Introduction to Tourism in Cuba

Contributors: Erica Berry, Rhea Kuma, Kelsey Lai

Team Leader: Emily Dolan


With a history of economic and political challenges, the tourism industry in Cuba has suffered. However, in recent years, tourism in Cuba has begun to grow, a result of a change in political policies. Tourism is one of the main sources of revenue for the country, and common risks are rooted in relations between Cuba and other countries. 

 Political Situation

Cuba is a one-party Communist state, with a totalitarian government that controls most of public life in Cuba. In the early twentieth century Cuba was governed by a series of corrupt and ineffective administrations that changed often. Most recently, Raul Castro has been in power, and there have been a series of political and economic reforms, such as the liberalization of foreign travel restrictions and legalization of the purchase and sale of private property in 2011. While there has always been corruption within the Castro governments, socialism has been the stable form of government since 1959 in Cuba, with little indication this will change soon. This is in part because the Cuban government silences dissent and protest, and limits freedom of speech and civil liberties.

Cuba, in terms of stability, is facing an uncertain period which can be linked to upcoming elections that are meant to select a new President, economic difficulties, government restriction of freedom of the press, and unstable relations with the US. The World Bank provides data on Cuba’s level of stability from 1996 to 2015; countries are ranked on a scale that ranges from -2.5 for the least stable countries to 2.5 for the most stable countries. On average Cuba was given the value of 0.32 points indicating that it is neither unstable nor stable.

The one-party communist state is headed by its President Raul Castro, who will leave once a successor is chosen in February 2018, after serving two terms.  However, he is still expected to head the only legal party in Cuba, the Communist Party. Municipal elections, the first step towards selecting a new President, was set to take place in October. Due to Hurricane Irma, elections have been pushed back until November. As municipal elections are the way for Cuban citizens to participate directly in their government, Cuba has been seeing an unprecedented amount of candidates.

Traditional media is run by the state and is used as a tool for the government to express its political goals and shut out critics. Although independent press is considered illegal, there has been an increase of independent press outlets established in 2016. Journalists from these independent outlets include citizen journalists and independent bloggers.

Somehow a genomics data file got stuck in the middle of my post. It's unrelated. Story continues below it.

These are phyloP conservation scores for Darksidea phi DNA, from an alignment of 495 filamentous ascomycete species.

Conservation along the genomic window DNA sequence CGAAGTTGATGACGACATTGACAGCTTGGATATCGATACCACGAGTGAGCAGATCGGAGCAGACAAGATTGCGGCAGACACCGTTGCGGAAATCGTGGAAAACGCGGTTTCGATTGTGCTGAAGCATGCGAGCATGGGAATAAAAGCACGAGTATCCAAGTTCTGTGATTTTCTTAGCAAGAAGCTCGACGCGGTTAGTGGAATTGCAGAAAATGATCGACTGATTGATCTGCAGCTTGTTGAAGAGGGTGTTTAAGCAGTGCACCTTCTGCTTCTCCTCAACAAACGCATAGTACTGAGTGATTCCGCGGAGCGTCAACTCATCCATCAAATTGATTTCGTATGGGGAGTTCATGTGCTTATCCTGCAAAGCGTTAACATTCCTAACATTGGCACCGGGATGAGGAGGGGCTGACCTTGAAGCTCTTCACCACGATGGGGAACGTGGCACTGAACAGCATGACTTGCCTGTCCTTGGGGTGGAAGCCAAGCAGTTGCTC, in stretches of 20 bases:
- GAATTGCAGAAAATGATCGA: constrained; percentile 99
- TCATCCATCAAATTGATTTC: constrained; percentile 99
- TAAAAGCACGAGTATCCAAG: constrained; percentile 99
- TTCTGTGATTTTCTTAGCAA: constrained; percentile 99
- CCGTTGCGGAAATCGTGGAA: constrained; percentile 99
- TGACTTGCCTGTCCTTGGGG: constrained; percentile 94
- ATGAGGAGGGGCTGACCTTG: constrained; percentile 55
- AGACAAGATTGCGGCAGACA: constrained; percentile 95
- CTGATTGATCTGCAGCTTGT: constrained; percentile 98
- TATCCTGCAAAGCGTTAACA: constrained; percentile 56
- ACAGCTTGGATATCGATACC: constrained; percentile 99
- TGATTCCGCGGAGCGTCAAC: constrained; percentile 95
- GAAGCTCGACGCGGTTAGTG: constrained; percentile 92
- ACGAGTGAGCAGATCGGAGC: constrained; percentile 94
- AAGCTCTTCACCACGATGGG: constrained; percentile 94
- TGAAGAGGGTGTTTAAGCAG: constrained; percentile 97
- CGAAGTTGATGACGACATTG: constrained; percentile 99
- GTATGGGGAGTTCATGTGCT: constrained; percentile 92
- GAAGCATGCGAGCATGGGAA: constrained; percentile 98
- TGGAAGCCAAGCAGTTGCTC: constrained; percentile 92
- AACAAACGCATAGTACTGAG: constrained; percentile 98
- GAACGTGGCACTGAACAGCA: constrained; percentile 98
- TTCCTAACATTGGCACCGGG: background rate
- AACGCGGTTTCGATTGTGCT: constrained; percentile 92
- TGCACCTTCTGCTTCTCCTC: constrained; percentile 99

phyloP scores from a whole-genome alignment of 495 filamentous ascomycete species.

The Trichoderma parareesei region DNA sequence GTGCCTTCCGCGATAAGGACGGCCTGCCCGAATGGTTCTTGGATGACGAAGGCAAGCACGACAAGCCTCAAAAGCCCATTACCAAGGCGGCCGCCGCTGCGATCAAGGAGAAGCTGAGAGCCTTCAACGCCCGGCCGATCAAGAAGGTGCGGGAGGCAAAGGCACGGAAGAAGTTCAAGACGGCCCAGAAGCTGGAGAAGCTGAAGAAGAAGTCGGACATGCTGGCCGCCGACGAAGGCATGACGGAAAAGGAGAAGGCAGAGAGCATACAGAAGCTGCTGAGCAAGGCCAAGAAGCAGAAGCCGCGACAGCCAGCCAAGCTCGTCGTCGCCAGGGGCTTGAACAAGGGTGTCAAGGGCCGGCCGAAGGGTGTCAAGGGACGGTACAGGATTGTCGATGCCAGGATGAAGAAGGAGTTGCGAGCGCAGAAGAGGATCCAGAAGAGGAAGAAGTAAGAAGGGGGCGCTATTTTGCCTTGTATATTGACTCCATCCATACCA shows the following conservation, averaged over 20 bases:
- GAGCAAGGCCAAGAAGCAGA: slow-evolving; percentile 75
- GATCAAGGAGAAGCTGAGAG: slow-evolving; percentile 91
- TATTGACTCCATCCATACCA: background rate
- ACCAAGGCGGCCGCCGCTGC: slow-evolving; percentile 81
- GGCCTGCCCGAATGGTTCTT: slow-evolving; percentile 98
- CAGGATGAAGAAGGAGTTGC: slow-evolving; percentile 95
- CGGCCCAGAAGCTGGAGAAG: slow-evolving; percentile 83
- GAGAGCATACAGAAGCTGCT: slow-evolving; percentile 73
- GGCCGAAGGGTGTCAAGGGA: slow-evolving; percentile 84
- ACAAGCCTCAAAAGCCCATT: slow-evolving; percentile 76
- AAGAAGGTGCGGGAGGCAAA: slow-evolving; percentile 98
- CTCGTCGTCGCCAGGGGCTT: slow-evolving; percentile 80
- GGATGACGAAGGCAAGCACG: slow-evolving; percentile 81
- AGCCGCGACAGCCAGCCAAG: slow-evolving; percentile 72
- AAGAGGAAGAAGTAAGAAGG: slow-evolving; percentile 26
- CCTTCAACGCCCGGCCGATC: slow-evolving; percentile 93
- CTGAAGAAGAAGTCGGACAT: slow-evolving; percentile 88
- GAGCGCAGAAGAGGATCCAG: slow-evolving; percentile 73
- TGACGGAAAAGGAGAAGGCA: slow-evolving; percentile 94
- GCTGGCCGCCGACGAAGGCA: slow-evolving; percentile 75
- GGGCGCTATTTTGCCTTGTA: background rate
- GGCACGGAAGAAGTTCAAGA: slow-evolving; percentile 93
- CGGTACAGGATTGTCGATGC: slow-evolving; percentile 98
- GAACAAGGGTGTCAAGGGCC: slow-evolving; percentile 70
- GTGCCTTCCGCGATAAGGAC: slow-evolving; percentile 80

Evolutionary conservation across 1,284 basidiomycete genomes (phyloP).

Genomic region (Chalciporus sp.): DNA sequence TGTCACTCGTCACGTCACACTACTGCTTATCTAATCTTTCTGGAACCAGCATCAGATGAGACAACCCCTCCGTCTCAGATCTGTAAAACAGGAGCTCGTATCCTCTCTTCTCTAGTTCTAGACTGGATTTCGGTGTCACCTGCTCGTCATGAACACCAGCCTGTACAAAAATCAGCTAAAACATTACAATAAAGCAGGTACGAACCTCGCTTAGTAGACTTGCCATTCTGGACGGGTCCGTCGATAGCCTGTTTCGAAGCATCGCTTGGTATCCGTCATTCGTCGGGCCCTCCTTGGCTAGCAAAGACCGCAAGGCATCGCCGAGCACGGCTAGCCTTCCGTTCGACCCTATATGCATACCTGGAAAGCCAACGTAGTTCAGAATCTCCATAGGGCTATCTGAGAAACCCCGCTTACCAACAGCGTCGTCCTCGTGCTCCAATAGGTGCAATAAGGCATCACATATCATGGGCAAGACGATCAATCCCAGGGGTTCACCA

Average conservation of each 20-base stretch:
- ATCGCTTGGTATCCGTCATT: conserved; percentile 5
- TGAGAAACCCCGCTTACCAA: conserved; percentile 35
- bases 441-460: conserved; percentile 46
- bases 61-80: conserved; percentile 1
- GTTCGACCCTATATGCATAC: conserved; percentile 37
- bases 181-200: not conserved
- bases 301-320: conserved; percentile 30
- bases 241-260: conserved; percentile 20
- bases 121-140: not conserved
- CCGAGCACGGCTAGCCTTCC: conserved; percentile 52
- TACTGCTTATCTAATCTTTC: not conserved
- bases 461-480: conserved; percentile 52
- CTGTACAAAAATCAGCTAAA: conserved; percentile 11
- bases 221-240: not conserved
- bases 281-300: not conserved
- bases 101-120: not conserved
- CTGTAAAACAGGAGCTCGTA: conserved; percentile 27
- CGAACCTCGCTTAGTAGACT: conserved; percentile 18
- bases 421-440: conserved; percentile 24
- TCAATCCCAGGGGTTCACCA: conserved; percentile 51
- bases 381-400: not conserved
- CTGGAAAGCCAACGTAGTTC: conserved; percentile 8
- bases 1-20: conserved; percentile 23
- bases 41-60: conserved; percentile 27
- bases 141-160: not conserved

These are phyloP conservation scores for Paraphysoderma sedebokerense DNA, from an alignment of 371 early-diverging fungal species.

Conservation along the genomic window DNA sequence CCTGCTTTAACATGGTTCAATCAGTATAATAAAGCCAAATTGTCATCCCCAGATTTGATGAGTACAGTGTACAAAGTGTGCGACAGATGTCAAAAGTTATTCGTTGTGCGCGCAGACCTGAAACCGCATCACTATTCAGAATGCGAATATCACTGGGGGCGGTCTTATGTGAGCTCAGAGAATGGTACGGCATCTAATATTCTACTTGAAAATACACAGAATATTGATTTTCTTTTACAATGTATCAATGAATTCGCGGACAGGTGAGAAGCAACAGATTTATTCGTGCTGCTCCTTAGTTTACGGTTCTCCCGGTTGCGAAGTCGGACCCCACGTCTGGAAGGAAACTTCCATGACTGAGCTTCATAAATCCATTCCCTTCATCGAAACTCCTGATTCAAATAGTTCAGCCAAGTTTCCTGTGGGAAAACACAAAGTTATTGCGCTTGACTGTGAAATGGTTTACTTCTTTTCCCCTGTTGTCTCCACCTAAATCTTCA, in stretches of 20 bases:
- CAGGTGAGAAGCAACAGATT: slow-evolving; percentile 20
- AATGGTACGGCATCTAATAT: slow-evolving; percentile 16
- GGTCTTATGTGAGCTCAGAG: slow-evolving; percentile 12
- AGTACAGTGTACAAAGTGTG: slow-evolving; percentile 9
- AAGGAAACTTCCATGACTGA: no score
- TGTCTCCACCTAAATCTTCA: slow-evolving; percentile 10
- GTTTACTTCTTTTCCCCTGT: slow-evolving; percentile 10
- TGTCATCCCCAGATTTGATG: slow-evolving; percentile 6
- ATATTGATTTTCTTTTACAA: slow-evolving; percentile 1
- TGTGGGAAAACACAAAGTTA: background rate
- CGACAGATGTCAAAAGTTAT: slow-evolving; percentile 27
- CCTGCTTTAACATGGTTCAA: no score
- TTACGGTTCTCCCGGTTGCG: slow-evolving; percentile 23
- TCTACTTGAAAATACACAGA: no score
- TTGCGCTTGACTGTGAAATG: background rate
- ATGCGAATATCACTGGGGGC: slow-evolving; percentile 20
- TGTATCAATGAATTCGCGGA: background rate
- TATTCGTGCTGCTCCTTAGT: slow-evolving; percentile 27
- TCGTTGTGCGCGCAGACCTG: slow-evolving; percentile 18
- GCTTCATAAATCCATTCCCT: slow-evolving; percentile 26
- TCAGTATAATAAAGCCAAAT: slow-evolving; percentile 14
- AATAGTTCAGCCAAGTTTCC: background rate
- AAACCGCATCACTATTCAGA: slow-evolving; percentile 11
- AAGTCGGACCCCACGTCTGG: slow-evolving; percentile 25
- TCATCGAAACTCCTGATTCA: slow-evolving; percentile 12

Diplomatic engagement with countries like the US has been tense. In 2016, former President Barack Obama made an official state visit to Cuba for the first time in over 80 years. By re-opening diplomatic relations with Cuba, and lifting travel and business restrictions, the US seeks to weaken the socialist regime. Under President Donald Trump, relations have become strained again, as he blamed Cuba for mysterious sonic attacks that have left US diplomats sick. Earlier in October, the US expelled 15 Cuban diplomats after the US told non-essential US diplomats from its Havana embassy to go back home following the attacks.

 Economic Situation

 The Cuban economy is governed by principles of socialism and has struggled throughout the years. The GDP over the last three years has both grown and decreased, at 1%, 4%, and -0.9% in 2014, 2015, and 2016, respectively. Though Cuba is socialist, in recent years there have been movements towards economic changes. In 2011, the government held the first Cuban Communist Party Congress in over 13 years, and recently Cuba has seen an update to their economic model, allowing private ownership and sale of real estate and new vehicles. Regardless of these economic reforms, the state is still extremely prevalent, and it is estimated that in 2012 the government was the source of over three quarters of Cuba’s economic activity. It is important to note that a large portion of Cuba’s economy is imports, with 29.9% of imports coming from China. Ultimately, although there have been a number of positive changes made to the Cuban economy, there are still a number of economic barriers in place.

 Tourism Outlook

 Tourism in Cuba is a booming industry that is expected to experience sustained long-term growth. The industry has experienced steady growth since 1995. In the span of one year the number of tourists increased from 3.5 million in 2015 to 4 million in 2016, representing growth of 13%. This is augmented by the Obama administration loosening restrictions on American travel to the island. In 2016 tourism contributed $8.9 billion to Cuba’s GDP, which is a 9.6% share of total GDP, and provided 461, 900 jobs. In 2017 it is expected that the contribution of travel and tourism to Cuba’s GDP will grow by 2.8%. Tourism in Cuba has the possibility to generate over $10 million in exchange revenues in 2017, an amount that is twice the amount generated by all of Cuba’s merchandise exports. As such, tourism is the most dynamic part of Cuba’s economy, with an opportunity for growth.